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Facing a showdown with a longtime colleague for a consolidated state House seat, Rep. Susan Martin will not seek re-election in 2018 and plans to retire when her third term expires next year.
Martin, R-Wilson, announced her decision in a Monday email message to supporters and constituents.
“I ran in 2012 because we needed a fresh voice in Raleigh,” Martin wrote. “Now it is time for someone else to add their new voice. After much prayer and discussion with my family, I’ve decided not to run for re-election in 2018. I have loved serving the citizens of Wilson and Pitt counties and look forward to continuing to effect change.”
The 2017 court-ordered legislative redistricting process resulted in Martin being double-bunked with eight-term Rep. Jean Farmer-Butterfield, D-Wilson, in House District 24.
Wilson County is currently split between Farmer-Butterfield’s District 24 and Martin’s District 8. The latter district will consist of northwestern and central Pitt County and the redrawn District 24 will encompass all of Wilson County, where there are twice as many registered Democrats as Republicans.
“I’m still interested in the House position and feel good about working with and for the people of Wilson County,” Farmer-Butterfield said Monday. “I understand Susan’s decision and I respect it, because it seems as though she has her family’s priorities first and foremost.”
Wilson County GOP Chairwoman Christy Fyle said several prospective candidates are eyeing the District 24 seat. Any Republicans interested in running are encouraged to meet with party officials.
“Susan just did a remarkable job being our representative for both Wilson and Pitt counties,” Fyle said. “She accomplished so much in her time up there that you can’t even list it all. Her shoes are going to be tough to fill.”
Martin’s influence in the N.C. House has steadily risen since her freshman term. She co-chairs the finance and commerce committees and is a vice chair of the committee on regulatory reform.
House Speaker Tim Moore, R-Cleveland, called Martin “a legislative leader on tax and economic issues” in a news release praising her effectiveness.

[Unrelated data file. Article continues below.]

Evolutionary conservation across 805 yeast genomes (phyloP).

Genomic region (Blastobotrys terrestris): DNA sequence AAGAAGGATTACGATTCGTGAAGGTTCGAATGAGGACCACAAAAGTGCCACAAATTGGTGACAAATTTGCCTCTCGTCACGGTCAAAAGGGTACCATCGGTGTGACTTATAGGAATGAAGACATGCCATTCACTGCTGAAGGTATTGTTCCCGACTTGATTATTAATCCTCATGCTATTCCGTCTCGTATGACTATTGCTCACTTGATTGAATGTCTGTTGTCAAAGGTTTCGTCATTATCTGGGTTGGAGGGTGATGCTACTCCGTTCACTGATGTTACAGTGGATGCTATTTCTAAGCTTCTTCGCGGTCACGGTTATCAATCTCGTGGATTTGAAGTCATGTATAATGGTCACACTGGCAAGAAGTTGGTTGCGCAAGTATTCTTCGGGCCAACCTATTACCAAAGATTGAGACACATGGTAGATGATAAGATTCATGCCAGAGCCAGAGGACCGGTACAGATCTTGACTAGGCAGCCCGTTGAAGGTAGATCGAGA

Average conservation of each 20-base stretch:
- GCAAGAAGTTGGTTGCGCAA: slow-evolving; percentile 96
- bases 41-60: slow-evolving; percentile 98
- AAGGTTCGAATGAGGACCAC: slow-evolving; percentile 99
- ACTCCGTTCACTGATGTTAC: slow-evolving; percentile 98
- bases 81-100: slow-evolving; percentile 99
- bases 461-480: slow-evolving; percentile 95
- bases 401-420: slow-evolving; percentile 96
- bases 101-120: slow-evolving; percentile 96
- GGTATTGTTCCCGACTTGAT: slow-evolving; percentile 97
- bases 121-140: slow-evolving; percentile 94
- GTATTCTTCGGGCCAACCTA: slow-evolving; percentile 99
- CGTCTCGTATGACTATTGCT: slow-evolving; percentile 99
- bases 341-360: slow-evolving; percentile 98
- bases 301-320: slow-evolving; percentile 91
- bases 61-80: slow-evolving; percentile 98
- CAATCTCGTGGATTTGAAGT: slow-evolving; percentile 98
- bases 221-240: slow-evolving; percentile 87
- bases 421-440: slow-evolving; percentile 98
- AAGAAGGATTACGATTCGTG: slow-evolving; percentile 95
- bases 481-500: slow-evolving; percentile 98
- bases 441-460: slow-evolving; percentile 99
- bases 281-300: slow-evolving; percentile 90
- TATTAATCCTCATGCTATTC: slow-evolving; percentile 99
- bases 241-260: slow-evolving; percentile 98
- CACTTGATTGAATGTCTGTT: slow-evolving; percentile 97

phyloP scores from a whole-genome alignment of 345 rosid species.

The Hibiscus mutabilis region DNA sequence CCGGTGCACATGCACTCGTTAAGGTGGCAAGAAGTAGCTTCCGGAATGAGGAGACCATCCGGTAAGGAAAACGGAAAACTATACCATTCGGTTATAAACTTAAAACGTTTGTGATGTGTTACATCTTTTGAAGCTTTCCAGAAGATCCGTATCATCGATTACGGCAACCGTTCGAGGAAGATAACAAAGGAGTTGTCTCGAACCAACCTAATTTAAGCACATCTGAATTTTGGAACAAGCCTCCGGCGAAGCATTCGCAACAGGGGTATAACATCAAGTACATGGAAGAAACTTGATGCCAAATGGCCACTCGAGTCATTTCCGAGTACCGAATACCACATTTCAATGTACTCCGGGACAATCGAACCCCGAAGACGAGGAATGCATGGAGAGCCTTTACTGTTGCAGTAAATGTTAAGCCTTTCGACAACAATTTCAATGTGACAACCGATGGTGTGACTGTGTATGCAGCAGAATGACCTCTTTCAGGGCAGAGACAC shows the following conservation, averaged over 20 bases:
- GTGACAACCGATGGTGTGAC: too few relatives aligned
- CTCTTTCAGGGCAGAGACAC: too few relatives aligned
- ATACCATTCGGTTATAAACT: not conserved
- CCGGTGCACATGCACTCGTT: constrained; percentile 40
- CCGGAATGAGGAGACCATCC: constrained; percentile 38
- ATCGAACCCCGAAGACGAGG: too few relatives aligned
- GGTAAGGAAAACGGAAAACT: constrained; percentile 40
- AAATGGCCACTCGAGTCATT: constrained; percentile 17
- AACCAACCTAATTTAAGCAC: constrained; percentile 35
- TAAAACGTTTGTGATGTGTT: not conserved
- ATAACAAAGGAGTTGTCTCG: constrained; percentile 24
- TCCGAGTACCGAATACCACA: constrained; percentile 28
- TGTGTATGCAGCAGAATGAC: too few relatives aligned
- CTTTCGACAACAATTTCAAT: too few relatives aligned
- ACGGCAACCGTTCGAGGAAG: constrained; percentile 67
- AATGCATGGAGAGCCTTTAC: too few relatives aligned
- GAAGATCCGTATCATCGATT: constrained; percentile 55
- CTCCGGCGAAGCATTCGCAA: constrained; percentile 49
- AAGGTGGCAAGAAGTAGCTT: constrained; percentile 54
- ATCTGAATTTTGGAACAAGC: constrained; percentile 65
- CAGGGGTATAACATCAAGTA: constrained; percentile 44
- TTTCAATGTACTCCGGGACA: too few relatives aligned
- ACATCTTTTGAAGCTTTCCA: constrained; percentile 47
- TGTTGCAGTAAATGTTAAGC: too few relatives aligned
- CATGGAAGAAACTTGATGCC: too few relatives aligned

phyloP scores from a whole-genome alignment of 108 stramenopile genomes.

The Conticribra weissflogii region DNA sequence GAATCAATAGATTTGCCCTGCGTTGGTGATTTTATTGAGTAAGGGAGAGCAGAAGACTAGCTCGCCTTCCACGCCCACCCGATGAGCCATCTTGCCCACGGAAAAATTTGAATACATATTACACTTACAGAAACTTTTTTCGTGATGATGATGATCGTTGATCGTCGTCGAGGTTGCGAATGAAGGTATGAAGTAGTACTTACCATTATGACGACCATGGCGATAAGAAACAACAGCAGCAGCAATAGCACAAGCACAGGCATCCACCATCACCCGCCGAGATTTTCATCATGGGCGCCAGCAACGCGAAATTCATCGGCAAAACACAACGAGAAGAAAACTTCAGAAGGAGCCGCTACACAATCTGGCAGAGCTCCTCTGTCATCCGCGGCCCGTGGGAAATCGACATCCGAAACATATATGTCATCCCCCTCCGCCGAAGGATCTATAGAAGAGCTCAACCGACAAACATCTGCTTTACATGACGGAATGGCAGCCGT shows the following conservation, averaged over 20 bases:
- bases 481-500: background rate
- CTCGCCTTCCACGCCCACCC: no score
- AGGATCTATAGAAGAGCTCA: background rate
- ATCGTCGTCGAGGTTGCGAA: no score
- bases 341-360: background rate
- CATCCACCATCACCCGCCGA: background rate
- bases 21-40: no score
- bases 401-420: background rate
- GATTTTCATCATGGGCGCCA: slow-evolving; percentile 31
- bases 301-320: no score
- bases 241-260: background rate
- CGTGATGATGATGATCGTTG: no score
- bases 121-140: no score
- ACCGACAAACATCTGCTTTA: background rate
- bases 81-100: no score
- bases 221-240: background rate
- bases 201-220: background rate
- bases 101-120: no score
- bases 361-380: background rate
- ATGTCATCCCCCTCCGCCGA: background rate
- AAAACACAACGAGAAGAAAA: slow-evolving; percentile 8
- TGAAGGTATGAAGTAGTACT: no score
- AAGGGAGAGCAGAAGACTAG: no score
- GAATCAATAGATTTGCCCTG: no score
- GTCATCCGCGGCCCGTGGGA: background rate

“Rep. Susan Martin is an exceptional member of the state House who is uniquely committed to serving her constituents in eastern North Carolina,” Moore said in the Monday release. “Her steadfast voice on behalf of families in Wilson and Pitt counties will be missed by her colleagues in the General Assembly and all North Carolinians who deserve the hard work and strong character she embodies as a legislative leader.”
Sen. Rick Horner, R-Wilson, said he’s enjoyed working with Martin as a fellow member of Wilson County’s legislative delegation.
“I just think she’s very well-respected and I wish her well,” he said. “She was considered a rising star in the House to my understanding. I just wish her well in whatever the future holds for her.”
As a retired IBM executive, Martin brought her business experience into politics and achieved success on tax and regulatory reform. She worked to ease the nuclear power plant debt that left N.C. Eastern Municipal Power Agency customers straining under some of the state’s highest electric rates.
Wilson Energy’s rate reductions have saved more than $34 million for city utility customers since September 2015, Martin said in her email announcement.
Martin said her focus has remained on serving her constituents in Wilson and Pitt counties.
“When I was sworn in for my first term I felt like a spy for the people,” Martin wrote. “I consider myself a public servant: making every effort to achieve real results for real people, taking time to learn about opposing views and alternative approaches, differentiating between what is nice in theory and what can be achieved in practice within the role of government.”
Martin expressed gratitude to her husband, Dr. Lew Martin, and thanked her family “for always standing with me, believing in me and sacrificing to help make a difference.”While Monday’s announcement ends speculation about Martin’s plans for the 2018 legislative race, she plans to serve the remainder of her third term. The General Assembly’s biennial short session convenes Jan. 10.
“Even though I’m not running for re-election, I remain dedicated to making a difference for our community and state,” Martin wrote.